For example, lawyers in property departments working on the sale of a commercial building will work in a similar way to corporate lawyers working on the sale of a company. Employment lawyers acting for clients involved in disputes will go through similar court or tribunal processes to their colleagues in litigation.
The size of these departments and the kind of work they do varies significantly between different large commercial firms. So if you're interested in one of these areas, choose your firm carefully.
Real estate lawyers at large commercial firms often work on the sale or leasing of commercial properties.
Some have expertise in finance and/or corporate law as well as property law and will work on financing real estate deals or with investment funds involving real estate assets.
On the advisory side, real estate lawyers will assist colleagues with corporate or finance transactions involving real estate assets, such as a merger between two companies owning large amounts of property, or a loan deal where the lenders take rights over real estate owned by the borrower.
Real estate lawyers may also assist dispute resolution colleagues working on disputes involving property.
Employment lawyers at large commercial firms advise clients on how their employment contracts should be drafted.
They might also assist corporate and finance colleagues on the employment law aspects of corporate and finance deals - for example, on how employees are dealt with when their employer is bought by another company.
They may well also work on employment disputes, such as unfair dismissal or discrimination claims, usually acting for the defendant company rather than the claimant employee.
EU lawyers at large commercial law firms work in connection with EU regulation of the way in which companies operate.
This might include assisting clients with the EU law aspects of transactions, representing clients in discussions or disputes with regulatory authorities, or providing advice and updates to colleagues on current issues or upcoming changes in EU law.
EU lawyers often focus in particular on competition work, such as giving advice, often in the context of a proposed merger, on European rules designed to prevent any one company in a particular market becoming overly dominant. They might also advise companies accused of price fixing, or on European regulation of government subsidies to companies.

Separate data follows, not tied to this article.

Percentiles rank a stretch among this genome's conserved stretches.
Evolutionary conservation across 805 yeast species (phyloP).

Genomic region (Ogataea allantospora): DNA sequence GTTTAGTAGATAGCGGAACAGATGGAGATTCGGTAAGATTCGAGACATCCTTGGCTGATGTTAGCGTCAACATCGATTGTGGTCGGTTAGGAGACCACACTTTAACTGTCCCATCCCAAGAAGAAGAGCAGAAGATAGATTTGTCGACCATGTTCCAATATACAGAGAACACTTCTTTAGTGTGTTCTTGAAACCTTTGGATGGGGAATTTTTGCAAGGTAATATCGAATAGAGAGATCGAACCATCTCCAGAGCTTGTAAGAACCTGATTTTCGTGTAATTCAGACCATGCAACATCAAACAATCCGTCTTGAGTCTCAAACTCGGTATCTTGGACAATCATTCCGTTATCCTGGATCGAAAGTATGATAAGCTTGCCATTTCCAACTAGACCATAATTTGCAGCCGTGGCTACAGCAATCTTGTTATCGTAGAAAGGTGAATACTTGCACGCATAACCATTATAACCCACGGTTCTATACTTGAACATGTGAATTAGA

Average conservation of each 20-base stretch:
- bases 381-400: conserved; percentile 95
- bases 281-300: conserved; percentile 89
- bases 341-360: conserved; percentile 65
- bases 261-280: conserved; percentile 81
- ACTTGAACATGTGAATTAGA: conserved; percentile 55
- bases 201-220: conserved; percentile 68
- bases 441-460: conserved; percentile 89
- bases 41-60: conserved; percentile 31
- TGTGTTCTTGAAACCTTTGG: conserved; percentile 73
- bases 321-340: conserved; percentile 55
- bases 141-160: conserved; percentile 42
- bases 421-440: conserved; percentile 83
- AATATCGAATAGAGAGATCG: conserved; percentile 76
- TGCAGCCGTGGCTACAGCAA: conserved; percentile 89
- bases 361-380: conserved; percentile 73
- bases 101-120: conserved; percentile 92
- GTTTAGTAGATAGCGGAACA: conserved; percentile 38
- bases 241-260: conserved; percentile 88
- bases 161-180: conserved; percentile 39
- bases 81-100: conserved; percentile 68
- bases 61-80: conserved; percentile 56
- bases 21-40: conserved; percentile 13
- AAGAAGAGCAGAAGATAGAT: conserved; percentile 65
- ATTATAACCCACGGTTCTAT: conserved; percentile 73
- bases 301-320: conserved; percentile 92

They may also advise on issues around the free movement of goods, services, capital and people, which is permitted but regulated under EU law.
Many tax lawyers at large commercial law firms will focus on assisting their colleagues in corporate or finance departments with the tax aspects of their deals.
They will advise on the way in which deals are structured to ensure they're as tax-efficient as possible, review tax clauses in documents, and answer any questions on tax issues as they come up.
Some tax lawyers may assist clients with disputes with tax authorities.
And that's not all...
At some commercial firms you'll find a few lawyers specialising in:
Insurance lawyers work on transactions and disputes relating to the insurance sector, and may advise on insurance regulation.
Private client lawyers assist wealthy individuals, often directors or owners of client companies, with personal asset management and tax planning.
Sports lawyers work on commercial transactions and disputes involving clients in the sports business and advise on sports regulation.
White collar crime
White collar crime lawyers act for individuals accused of business-related crimes such as bribery, fraud and insider dealing.